Tuesday, July 29, 2014

Federal Appellate Courts Issue Conflicting Decisions

Dianne De La Mare

As you’ve read in the press, two federal courts have issued directly conflicting decisions on the same day (July 22nd) on the availability of subsidies for health insurance purchased by individuals on exchanges established by the federal government under the Affordable Care Act (ACA). A three-member panel of the DC Circuit Court of Appeals has held that the subsidy is only available for insurance purchased on a state exchange (versus a federal exchange); invalidating the Internal Revenue Service (IRS) regulation that authorizes the subsidy for insurance purchased on a federal exchange (Halbig v Burwell).

Shortly thereafter (within hours), a three-member panel of the Fourth Circuit Court of Appeals reached the opposite conclusion, and held that subsidies are available to all individuals who purchase insurance from the federal government, regardless of whether or not those exchanges were established by the federal government (as in most states) or by an individual state.(King v Burwell).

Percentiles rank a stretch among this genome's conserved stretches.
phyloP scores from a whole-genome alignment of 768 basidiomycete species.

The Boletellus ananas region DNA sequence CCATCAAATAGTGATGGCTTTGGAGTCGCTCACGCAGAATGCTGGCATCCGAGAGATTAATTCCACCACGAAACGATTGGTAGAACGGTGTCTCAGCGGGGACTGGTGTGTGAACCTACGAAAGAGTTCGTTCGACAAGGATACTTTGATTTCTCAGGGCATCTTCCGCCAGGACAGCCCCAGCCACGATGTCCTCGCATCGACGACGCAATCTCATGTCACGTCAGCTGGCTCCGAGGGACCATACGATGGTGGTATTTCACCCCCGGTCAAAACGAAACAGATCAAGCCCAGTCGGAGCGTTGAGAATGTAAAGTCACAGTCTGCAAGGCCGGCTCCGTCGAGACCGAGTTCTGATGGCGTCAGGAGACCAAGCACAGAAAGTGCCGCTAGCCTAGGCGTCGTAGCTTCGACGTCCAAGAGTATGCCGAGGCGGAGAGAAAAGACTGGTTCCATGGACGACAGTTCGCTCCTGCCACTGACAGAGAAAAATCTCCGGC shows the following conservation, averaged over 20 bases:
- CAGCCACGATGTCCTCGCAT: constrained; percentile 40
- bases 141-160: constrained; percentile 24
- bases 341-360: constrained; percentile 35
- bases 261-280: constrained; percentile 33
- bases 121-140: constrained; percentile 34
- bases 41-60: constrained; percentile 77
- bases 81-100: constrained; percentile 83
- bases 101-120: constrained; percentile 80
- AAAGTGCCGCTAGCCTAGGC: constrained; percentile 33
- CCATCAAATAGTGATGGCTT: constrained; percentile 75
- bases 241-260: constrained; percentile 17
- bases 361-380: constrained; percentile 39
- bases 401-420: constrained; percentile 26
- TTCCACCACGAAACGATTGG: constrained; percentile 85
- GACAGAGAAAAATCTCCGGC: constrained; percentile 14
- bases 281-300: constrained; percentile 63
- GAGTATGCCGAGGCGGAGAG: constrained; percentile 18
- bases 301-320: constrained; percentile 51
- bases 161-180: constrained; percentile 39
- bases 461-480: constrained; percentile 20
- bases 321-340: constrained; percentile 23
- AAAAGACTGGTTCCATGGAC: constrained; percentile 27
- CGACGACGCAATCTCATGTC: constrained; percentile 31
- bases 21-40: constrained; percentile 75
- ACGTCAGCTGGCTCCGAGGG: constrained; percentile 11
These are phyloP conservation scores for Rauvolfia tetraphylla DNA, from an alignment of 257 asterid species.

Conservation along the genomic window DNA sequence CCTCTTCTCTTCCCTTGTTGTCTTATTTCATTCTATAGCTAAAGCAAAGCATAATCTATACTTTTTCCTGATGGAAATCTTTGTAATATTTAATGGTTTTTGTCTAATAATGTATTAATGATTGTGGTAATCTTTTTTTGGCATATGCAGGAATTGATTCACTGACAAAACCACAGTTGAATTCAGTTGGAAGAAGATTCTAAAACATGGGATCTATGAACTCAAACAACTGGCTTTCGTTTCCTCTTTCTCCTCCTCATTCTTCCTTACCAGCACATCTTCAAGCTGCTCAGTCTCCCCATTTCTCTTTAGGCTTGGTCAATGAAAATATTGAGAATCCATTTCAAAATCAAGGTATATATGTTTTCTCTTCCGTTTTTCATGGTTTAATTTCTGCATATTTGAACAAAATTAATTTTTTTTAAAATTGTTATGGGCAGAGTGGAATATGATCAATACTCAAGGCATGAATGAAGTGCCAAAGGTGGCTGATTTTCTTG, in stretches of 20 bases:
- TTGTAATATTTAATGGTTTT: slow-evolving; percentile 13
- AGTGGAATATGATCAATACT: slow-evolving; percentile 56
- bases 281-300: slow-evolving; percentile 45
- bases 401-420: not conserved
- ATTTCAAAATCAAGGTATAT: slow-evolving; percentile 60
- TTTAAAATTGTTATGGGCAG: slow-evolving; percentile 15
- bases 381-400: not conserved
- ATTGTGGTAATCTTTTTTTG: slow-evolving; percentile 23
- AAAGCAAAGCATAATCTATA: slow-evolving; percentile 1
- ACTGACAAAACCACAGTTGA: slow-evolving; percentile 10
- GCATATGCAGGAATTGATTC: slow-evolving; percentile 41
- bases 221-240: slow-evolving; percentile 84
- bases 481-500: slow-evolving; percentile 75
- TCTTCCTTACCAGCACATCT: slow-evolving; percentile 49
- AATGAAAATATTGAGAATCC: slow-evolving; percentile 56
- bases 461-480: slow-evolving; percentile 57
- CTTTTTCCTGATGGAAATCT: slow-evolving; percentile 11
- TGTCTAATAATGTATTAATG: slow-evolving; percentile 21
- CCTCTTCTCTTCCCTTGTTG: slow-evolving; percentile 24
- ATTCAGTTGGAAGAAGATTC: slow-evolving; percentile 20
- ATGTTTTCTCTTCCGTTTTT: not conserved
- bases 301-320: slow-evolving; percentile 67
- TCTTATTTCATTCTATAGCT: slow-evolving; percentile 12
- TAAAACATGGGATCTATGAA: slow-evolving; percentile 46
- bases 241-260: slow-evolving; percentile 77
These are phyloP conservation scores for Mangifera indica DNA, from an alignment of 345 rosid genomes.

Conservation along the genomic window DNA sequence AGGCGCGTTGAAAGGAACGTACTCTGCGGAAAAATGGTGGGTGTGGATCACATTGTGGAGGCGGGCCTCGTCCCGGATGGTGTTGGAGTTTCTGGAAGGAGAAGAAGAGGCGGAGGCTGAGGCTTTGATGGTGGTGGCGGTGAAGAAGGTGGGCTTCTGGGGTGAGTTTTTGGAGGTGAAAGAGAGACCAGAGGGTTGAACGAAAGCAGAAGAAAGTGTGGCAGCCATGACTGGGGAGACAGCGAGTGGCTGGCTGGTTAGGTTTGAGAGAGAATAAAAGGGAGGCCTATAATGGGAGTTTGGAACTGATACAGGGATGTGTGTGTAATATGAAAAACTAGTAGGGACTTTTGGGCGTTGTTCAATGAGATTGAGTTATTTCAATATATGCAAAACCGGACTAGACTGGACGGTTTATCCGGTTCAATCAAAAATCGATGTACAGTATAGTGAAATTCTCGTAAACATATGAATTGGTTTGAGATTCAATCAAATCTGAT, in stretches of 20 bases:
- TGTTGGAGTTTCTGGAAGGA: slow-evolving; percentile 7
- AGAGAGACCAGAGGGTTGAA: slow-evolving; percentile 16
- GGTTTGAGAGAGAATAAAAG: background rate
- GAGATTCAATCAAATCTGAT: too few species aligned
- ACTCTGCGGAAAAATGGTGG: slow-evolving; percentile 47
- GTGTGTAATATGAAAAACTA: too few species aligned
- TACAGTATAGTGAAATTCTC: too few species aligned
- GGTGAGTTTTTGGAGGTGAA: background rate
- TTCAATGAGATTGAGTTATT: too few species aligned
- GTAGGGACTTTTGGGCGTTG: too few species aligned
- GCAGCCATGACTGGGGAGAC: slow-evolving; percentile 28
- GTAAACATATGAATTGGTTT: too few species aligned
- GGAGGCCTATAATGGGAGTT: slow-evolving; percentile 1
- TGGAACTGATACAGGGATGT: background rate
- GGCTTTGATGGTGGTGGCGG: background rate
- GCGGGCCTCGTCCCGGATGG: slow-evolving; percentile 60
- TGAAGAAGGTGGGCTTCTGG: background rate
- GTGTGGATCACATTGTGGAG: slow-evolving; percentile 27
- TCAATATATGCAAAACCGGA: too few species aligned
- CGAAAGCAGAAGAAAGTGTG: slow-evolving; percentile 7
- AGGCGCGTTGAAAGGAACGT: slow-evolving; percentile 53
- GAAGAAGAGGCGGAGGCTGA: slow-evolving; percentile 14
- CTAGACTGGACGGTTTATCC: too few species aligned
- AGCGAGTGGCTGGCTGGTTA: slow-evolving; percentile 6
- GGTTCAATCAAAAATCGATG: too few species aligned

If it is eventually determined that the IRS regulation is invalid and subsidies are not available on exchanges established by the federal government, then one leg of the government’s “three-legged stool” in the ACA is removed in more than ½ the states (with federal exchanges) in the US (recall the solutions enacted in the ACA are often referred to as the “three legged stool” of health care and consists of 1) guarantee of insurance; 2) mandate of insurance; and 3) subsidies so that those who can’t afford insurance can get help).

AHCA/NCAL will keep you informed as we follow this important litigation through the judicial process. 

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